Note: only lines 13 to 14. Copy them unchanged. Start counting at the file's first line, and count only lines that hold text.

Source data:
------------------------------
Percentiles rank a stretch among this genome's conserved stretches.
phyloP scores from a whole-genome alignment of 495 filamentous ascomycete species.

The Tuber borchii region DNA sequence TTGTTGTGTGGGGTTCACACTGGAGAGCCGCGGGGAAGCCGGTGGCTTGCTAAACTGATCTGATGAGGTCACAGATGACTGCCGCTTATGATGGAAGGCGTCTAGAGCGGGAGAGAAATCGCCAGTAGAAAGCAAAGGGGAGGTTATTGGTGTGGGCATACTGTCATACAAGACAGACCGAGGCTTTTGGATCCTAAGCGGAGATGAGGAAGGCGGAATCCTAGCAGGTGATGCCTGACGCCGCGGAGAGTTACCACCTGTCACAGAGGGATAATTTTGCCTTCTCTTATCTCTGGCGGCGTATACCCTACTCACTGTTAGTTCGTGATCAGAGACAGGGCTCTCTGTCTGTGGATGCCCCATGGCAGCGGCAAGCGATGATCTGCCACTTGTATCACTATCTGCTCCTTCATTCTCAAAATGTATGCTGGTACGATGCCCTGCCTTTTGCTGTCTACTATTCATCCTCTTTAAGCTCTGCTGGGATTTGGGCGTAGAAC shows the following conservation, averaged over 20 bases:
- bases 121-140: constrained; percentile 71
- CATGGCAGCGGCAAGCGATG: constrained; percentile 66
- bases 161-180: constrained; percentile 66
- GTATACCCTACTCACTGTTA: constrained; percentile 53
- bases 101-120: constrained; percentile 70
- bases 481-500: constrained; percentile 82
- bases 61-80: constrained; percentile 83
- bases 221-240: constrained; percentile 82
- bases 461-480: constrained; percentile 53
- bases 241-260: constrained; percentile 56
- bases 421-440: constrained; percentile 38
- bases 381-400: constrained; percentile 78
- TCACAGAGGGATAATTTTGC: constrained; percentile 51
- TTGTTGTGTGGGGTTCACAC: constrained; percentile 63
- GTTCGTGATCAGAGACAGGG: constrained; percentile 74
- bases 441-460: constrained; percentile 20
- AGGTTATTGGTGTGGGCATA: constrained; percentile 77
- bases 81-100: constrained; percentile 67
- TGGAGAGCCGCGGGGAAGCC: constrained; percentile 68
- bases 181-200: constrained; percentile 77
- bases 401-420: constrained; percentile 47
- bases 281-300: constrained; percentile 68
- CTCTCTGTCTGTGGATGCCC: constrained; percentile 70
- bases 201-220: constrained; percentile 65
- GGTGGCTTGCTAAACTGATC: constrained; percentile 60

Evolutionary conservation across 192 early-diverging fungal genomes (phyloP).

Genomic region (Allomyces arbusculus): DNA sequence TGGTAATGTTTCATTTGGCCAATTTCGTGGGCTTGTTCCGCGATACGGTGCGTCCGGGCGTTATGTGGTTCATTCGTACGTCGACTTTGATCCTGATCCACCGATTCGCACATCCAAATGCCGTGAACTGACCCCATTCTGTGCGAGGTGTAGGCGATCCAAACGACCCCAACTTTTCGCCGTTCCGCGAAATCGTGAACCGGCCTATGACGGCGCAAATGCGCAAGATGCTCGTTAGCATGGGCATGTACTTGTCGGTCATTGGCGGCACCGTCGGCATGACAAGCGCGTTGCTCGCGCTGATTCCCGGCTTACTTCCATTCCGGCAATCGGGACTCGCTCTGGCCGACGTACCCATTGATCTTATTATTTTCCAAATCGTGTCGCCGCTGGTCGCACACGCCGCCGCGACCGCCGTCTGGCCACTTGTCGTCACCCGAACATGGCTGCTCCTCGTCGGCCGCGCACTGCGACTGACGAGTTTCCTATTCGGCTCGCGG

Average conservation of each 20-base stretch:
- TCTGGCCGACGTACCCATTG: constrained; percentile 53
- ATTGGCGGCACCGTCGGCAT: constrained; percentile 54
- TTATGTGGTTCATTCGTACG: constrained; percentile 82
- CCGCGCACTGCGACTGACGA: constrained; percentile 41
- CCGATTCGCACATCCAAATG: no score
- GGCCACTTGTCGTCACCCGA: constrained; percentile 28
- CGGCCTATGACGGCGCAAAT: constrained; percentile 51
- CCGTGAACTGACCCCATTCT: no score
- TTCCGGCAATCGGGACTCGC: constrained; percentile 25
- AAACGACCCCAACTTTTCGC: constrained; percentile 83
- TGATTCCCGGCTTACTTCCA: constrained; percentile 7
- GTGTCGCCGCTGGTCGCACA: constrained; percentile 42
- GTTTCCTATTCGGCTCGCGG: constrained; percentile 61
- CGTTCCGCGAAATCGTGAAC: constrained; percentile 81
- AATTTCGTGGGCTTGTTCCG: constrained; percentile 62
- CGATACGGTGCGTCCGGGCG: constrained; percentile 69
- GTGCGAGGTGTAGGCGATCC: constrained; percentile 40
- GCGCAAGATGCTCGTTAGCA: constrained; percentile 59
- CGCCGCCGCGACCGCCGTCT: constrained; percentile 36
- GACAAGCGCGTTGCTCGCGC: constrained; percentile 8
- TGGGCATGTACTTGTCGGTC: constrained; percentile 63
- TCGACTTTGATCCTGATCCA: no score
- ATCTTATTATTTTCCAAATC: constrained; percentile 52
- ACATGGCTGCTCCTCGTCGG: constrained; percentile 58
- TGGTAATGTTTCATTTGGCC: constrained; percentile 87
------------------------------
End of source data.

- bases 241-260: constrained; percentile 56
- bases 421-440: constrained; percentile 38